Do ‘common law marriage’ rights exist for unmarried couples?
People often ask us about the concept of ‘common law marriage’. Many understand it to be an unmarried cohabiting relationship which, after a certain period of time, gives the partners additional rights akin to a married couple. However, common law marriage is in fact a complete myth and does not exist in England and Wales.
Unlike married couples, unmarried individuals do not acquire any enhanced rights in respect of property or other irrespective of the length of the relationship. This can leave an individual facing a nasty shock when the relationship breaks down, or their partner unfortunately dies, if they have not protected their position by entering into the necessary documents during the relationship.
Common Law Marriage FAQs
How do I know if I have an interest in the property?
The starting point for determining whether an individual has an interest in a property is what the legal title for the property says.
Even if you are not the legal owner of the property, it is possible for you to enter into a document to protect your financial contributions to it (during the relationship) or claim an interest in it (if the relationship has broken down or your partner has passed away).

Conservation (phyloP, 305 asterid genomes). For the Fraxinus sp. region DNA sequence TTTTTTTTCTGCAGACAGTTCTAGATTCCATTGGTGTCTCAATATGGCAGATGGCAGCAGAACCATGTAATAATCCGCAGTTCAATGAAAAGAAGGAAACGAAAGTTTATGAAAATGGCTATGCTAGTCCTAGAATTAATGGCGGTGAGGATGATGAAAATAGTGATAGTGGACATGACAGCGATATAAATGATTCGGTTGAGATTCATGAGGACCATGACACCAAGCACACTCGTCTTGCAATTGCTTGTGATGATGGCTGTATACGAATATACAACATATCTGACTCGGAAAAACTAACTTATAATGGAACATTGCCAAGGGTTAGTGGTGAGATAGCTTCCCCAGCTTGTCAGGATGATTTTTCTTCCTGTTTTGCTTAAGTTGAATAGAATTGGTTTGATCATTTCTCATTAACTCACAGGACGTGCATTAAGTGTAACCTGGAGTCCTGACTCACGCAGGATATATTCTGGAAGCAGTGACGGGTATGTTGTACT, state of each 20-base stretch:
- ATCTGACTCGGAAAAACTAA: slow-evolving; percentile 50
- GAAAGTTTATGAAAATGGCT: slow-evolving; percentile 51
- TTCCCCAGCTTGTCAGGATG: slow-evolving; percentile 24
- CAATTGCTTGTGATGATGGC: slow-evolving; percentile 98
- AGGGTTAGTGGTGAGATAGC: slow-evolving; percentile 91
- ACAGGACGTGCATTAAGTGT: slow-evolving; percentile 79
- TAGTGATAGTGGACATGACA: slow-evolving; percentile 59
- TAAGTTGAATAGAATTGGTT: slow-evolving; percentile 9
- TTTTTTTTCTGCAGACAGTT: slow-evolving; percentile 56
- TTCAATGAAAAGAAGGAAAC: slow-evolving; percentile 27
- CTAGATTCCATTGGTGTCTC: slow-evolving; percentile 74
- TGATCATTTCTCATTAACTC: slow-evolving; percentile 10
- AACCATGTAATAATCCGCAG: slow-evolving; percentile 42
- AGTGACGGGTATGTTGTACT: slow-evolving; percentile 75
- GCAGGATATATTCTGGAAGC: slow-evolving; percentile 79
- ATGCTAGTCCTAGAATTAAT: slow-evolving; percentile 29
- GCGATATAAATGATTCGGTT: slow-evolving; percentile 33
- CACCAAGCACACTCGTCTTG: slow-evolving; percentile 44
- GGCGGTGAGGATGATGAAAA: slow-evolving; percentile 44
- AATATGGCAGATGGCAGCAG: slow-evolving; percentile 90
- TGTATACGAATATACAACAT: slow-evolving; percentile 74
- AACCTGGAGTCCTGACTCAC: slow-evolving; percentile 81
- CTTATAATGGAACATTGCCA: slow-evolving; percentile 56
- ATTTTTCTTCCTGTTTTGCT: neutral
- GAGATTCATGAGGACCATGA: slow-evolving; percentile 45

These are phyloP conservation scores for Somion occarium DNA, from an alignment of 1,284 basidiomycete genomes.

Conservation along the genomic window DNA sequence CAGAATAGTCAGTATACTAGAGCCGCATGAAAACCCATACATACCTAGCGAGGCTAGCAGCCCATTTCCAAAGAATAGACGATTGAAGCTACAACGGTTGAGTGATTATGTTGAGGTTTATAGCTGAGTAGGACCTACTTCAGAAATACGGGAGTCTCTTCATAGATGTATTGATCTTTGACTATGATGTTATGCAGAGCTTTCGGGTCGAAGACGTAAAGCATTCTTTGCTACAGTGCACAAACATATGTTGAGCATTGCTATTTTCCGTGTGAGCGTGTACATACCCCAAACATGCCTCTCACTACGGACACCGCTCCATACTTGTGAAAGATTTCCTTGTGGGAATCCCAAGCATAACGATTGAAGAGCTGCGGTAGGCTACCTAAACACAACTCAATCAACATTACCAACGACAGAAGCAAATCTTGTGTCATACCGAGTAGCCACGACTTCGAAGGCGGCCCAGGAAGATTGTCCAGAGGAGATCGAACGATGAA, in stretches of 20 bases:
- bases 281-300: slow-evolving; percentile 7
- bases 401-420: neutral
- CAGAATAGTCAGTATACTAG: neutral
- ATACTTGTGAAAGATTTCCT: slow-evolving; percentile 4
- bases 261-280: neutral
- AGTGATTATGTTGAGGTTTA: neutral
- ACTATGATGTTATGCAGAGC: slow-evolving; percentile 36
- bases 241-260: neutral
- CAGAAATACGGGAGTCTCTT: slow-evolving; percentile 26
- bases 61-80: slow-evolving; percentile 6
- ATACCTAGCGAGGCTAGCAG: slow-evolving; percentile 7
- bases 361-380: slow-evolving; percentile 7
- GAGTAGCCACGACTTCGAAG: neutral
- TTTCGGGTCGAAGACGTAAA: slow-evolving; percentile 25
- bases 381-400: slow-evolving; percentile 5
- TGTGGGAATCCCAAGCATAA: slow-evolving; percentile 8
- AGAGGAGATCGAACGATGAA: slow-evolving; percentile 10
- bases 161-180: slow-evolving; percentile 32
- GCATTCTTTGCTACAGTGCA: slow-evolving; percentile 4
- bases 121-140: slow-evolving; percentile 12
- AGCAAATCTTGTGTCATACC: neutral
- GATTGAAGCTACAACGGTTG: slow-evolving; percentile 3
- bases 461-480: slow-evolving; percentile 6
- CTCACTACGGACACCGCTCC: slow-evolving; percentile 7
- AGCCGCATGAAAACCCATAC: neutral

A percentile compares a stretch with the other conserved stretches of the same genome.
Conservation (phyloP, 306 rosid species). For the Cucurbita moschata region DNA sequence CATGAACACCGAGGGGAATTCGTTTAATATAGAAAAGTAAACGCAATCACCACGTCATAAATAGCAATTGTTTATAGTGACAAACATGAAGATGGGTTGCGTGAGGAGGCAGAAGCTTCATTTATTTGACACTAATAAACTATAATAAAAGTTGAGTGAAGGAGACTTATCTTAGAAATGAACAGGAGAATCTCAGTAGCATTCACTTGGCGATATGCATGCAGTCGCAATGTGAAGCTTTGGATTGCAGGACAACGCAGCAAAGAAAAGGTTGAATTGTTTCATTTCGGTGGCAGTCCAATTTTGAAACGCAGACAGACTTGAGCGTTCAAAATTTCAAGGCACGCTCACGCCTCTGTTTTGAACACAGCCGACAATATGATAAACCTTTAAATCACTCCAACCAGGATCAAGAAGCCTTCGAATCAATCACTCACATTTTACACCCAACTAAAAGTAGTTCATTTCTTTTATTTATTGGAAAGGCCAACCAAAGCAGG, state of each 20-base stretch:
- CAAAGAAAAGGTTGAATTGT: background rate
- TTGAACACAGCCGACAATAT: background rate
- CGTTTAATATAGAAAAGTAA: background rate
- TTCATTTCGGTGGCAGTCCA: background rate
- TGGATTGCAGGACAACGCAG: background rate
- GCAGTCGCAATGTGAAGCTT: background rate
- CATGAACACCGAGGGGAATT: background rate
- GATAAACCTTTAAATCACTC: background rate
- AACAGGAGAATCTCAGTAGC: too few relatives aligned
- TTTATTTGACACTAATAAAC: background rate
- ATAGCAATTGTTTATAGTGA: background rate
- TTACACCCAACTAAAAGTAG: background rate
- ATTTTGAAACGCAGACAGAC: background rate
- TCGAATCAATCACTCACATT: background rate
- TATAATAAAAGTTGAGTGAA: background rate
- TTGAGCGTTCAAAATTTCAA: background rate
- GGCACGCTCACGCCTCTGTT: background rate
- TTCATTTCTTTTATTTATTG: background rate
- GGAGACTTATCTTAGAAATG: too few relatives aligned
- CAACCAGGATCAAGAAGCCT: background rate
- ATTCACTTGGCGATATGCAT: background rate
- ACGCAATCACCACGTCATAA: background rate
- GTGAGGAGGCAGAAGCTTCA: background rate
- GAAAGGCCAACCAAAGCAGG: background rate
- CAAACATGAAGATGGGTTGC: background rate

For more information about claiming an interest in a property, see this article.
How do I protect my position in respect of a property?
If you are living with your partner, whether in a property in your sole name, joint names, or your partner’s sole name, it is vital to enter into a legally drafted document to confirm your respective interests in the property and what will happen if the relationship breaks down or one of you dies. Unfortunately, verbal agreements and non-legally drafted agreements in writing are not binding in respect of property.
What document do I need to protect myself?
A Cohabitation Agreement will confirm each party’s share in the equity of the property, what will happen on relationship breakdown and death, and can be drafted to deal with rights to buy, rights to reside, business interests and payment of the mortgage, amongst other things.
Our Cohabitation Agreements are bespoke and our specialist Cohabitation Team will advise you on all necessary clauses required to protect your position and assets.
Read more about Cohabitation Agreements here.